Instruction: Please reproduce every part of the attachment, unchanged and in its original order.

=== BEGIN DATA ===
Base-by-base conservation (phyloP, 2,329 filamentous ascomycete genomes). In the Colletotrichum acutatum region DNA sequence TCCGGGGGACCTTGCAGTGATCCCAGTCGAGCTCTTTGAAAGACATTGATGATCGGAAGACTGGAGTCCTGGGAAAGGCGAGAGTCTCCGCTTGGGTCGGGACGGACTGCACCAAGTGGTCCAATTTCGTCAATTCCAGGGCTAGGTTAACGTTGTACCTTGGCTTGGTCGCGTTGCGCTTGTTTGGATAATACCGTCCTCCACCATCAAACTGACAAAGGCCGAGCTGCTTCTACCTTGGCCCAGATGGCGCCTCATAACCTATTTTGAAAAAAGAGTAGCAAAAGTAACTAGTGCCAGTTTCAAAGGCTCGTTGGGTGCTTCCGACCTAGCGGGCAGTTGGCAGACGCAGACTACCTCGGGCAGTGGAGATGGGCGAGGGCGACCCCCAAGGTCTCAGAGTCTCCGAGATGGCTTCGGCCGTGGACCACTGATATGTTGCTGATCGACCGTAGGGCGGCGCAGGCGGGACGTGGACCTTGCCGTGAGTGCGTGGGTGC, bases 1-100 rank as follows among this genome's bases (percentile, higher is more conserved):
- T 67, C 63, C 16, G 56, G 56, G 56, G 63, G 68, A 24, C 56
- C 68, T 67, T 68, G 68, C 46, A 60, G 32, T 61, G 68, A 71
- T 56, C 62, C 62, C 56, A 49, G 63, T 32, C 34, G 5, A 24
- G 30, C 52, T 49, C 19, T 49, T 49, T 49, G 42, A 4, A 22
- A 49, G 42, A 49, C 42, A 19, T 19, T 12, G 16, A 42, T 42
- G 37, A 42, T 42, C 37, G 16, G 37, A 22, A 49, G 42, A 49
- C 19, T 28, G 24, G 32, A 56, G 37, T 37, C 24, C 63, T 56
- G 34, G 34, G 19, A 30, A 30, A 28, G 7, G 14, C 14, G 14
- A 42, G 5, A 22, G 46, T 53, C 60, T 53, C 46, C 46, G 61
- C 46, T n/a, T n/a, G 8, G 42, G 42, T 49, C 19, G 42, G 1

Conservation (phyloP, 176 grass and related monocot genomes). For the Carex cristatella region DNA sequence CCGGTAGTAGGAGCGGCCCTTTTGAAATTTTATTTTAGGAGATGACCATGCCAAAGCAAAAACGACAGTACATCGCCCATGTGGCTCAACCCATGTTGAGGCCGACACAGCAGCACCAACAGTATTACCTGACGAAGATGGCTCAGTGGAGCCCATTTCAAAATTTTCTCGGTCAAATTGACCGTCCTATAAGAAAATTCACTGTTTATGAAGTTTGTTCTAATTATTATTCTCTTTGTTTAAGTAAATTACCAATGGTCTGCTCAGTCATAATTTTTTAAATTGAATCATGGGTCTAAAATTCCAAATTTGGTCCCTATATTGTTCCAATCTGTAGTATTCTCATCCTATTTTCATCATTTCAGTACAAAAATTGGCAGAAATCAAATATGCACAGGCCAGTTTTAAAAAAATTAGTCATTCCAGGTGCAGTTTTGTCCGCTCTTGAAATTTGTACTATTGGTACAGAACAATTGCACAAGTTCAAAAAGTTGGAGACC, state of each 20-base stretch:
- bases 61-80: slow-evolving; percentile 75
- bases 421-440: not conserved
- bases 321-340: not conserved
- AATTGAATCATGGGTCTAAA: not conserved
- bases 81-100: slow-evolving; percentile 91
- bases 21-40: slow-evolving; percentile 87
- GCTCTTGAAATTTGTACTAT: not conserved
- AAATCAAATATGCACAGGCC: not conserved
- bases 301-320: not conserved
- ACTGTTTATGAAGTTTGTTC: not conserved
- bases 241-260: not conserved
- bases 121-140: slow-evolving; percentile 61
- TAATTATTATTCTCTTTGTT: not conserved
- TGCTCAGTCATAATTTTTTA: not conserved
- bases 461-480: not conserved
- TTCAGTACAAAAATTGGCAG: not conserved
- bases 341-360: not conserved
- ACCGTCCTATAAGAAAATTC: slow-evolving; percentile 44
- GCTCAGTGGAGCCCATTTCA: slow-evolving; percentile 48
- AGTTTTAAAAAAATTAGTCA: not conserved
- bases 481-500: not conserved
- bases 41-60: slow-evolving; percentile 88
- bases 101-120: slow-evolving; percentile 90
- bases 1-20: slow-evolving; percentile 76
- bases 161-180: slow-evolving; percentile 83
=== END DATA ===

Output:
Base-by-base conservation (phyloP, 2,329 filamentous ascomycete genomes). In the Colletotrichum acutatum region DNA sequence TCCGGGGGACCTTGCAGTGATCCCAGTCGAGCTCTTTGAAAGACATTGATGATCGGAAGACTGGAGTCCTGGGAAAGGCGAGAGTCTCCGCTTGGGTCGGGACGGACTGCACCAAGTGGTCCAATTTCGTCAATTCCAGGGCTAGGTTAACGTTGTACCTTGGCTTGGTCGCGTTGCGCTTGTTTGGATAATACCGTCCTCCACCATCAAACTGACAAAGGCCGAGCTGCTTCTACCTTGGCCCAGATGGCGCCTCATAACCTATTTTGAAAAAAGAGTAGCAAAAGTAACTAGTGCCAGTTTCAAAGGCTCGTTGGGTGCTTCCGACCTAGCGGGCAGTTGGCAGACGCAGACTACCTCGGGCAGTGGAGATGGGCGAGGGCGACCCCCAAGGTCTCAGAGTCTCCGAGATGGCTTCGGCCGTGGACCACTGATATGTTGCTGATCGACCGTAGGGCGGCGCAGGCGGGACGTGGACCTTGCCGTGAGTGCGTGGGTGC, bases 1-100 rank as follows among this genome's bases (percentile, higher is more conserved):
- T 67, C 63, C 16, G 56, G 56, G 56, G 63, G 68, A 24, C 56
- C 68, T 67, T 68, G 68, C 46, A 60, G 32, T 61, G 68, A 71
- T 56, C 62, C 62, C 56, A 49, G 63, T 32, C 34, G 5, A 24
- G 30, C 52, T 49, C 19, T 49, T 49, T 49, G 42, A 4, A 22
- A 49, G 42, A 49, C 42, A 19, T 19, T 12, G 16, A 42, T 42
- G 37, A 42, T 42, C 37, G 16, G 37, A 22, A 49, G 42, A 49
- C 19, T 28, G 24, G 32, A 56, G 37, T 37, C 24, C 63, T 56
- G 34, G 34, G 19, A 30, A 30, A 28, G 7, G 14, C 14, G 14
- A 42, G 5, A 22, G 46, T 53, C 60, T 53, C 46, C 46, G 61
- C 46, T n/a, T n/a, G 8, G 42, G 42, T 49, C 19, G 42, G 1

Conservation (phyloP, 176 grass and related monocot genomes). For the Carex cristatella region DNA sequence CCGGTAGTAGGAGCGGCCCTTTTGAAATTTTATTTTAGGAGATGACCATGCCAAAGCAAAAACGACAGTACATCGCCCATGTGGCTCAACCCATGTTGAGGCCGACACAGCAGCACCAACAGTATTACCTGACGAAGATGGCTCAGTGGAGCCCATTTCAAAATTTTCTCGGTCAAATTGACCGTCCTATAAGAAAATTCACTGTTTATGAAGTTTGTTCTAATTATTATTCTCTTTGTTTAAGTAAATTACCAATGGTCTGCTCAGTCATAATTTTTTAAATTGAATCATGGGTCTAAAATTCCAAATTTGGTCCCTATATTGTTCCAATCTGTAGTATTCTCATCCTATTTTCATCATTTCAGTACAAAAATTGGCAGAAATCAAATATGCACAGGCCAGTTTTAAAAAAATTAGTCATTCCAGGTGCAGTTTTGTCCGCTCTTGAAATTTGTACTATTGGTACAGAACAATTGCACAAGTTCAAAAAGTTGGAGACC, state of each 20-base stretch:
- bases 61-80: slow-evolving; percentile 75
- bases 421-440: not conserved
- bases 321-340: not conserved
- AATTGAATCATGGGTCTAAA: not conserved
- bases 81-100: slow-evolving; percentile 91
- bases 21-40: slow-evolving; percentile 87
- GCTCTTGAAATTTGTACTAT: not conserved
- AAATCAAATATGCACAGGCC: not conserved
- bases 301-320: not conserved
- ACTGTTTATGAAGTTTGTTC: not conserved
- bases 241-260: not conserved
- bases 121-140: slow-evolving; percentile 61
- TAATTATTATTCTCTTTGTT: not conserved
- TGCTCAGTCATAATTTTTTA: not conserved
- bases 461-480: not conserved
- TTCAGTACAAAAATTGGCAG: not conserved
- bases 341-360: not conserved
- ACCGTCCTATAAGAAAATTC: slow-evolving; percentile 44
- GCTCAGTGGAGCCCATTTCA: slow-evolving; percentile 48
- AGTTTTAAAAAAATTAGTCA: not conserved
- bases 481-500: not conserved
- bases 41-60: slow-evolving; percentile 88
- bases 101-120: slow-evolving; percentile 90
- bases 1-20: slow-evolving; percentile 76
- bases 161-180: slow-evolving; percentile 83